Rehabilitation And Reintroduction
Wildlife Rehabilitation and Reintroduction Centre UTYOS
With 4800 pounds or 0.4 Bitcoin we can rehabilitate and release one orphaned bear cub back to the wild.
Help us make it a reality!
We have been working with the UTYOS since 2012, when we started to tackle issues related to wild animals. Anna read about a former travelling zoo tiger in need of a life-saving surgery and reached out to offer help. The CENTRE is located in the Sikhote-Alin Nature Reserve in the Russian Far East and was established in 1991 to protect the unique biodiversity and threatened wildlife species in the region.
UTYOS is the life work of Kruglov family since 1991, launched by tiger expert Vladimir Kruglov, and continued by his son and daughter Eduard and Lyudmila.
The main goals of the Centre are to protect the unique ecosystems, and preserve the endangered animal and plant species in the Russian Far East – one of the world’s richest biodiversities. Centre’s Programmes are:
- Wildlife Rescue and Rehabilitation
- Orphan Bear Cub Rehabilitation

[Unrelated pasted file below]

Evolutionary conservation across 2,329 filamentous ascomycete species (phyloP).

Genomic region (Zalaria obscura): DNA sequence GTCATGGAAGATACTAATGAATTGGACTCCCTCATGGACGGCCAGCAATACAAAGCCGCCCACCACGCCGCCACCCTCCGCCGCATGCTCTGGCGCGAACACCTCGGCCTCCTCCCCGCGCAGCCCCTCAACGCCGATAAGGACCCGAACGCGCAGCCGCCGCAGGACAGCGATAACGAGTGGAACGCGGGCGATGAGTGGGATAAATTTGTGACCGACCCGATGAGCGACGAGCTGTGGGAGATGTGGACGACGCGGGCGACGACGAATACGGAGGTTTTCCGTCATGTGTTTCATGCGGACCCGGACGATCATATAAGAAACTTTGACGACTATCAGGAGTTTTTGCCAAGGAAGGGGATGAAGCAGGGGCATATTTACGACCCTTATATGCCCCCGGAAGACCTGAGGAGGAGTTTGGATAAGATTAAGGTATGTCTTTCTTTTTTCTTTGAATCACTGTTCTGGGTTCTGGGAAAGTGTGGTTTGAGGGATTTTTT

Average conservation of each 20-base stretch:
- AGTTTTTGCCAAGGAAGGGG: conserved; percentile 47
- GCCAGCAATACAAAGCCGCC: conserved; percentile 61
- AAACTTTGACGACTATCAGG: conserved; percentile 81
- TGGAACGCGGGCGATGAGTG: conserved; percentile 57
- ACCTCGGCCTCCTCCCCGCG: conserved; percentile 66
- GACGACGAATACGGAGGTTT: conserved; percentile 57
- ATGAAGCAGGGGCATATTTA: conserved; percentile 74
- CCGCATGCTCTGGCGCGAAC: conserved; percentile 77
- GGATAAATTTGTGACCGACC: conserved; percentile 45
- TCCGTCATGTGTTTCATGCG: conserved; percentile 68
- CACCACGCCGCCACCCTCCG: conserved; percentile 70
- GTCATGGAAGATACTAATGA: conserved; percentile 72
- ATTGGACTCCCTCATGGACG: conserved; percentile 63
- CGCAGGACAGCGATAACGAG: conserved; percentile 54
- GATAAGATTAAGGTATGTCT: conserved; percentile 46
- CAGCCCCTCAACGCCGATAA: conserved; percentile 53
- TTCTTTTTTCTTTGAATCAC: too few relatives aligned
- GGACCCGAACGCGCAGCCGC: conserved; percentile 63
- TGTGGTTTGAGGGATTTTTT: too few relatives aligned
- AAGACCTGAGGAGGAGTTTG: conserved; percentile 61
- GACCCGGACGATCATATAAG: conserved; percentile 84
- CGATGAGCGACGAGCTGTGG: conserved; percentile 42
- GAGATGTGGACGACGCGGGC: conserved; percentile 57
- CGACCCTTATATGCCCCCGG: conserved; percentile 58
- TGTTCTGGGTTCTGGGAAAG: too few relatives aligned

- Supplemental Feeding
According to WWF-Russia “UTYOS is the only Centre for rehabilitation of wild animals in the Russian Far East”, however, despite their effective and unique work, UTYOS does not receive any state funding and has very little support from international organizations.
In November 2014 some of our lucky team members visited UTYOS. According to the founder, Anna Kogan, “the team has unique experience and know-how of Amur Tiger conservation. If no recurring support appears – its vital work will likely screech to a halt.”
Ever since, we have been supporting UTYOS in their crucial work by virtue of our abilities, from helping to build an enclosure for rehabilitation of orphaned bear cubs – victims of excessive hunting and poaching in the region, acquisition of ecquipment to monitor animals in the wild and transport to reach injured animals, when needed, building an electric fence and CCTV to keep rescue cubs or other animals in rehabilitation safe from predators to sponsoring a life-saving surgery for a former travelling zoo resident endangered Amur (Siberian) tiger Zhorik and building a large permanente enclosure for him to live in, as he will never be returned to the wild due to his facial disfiguration and imprinting.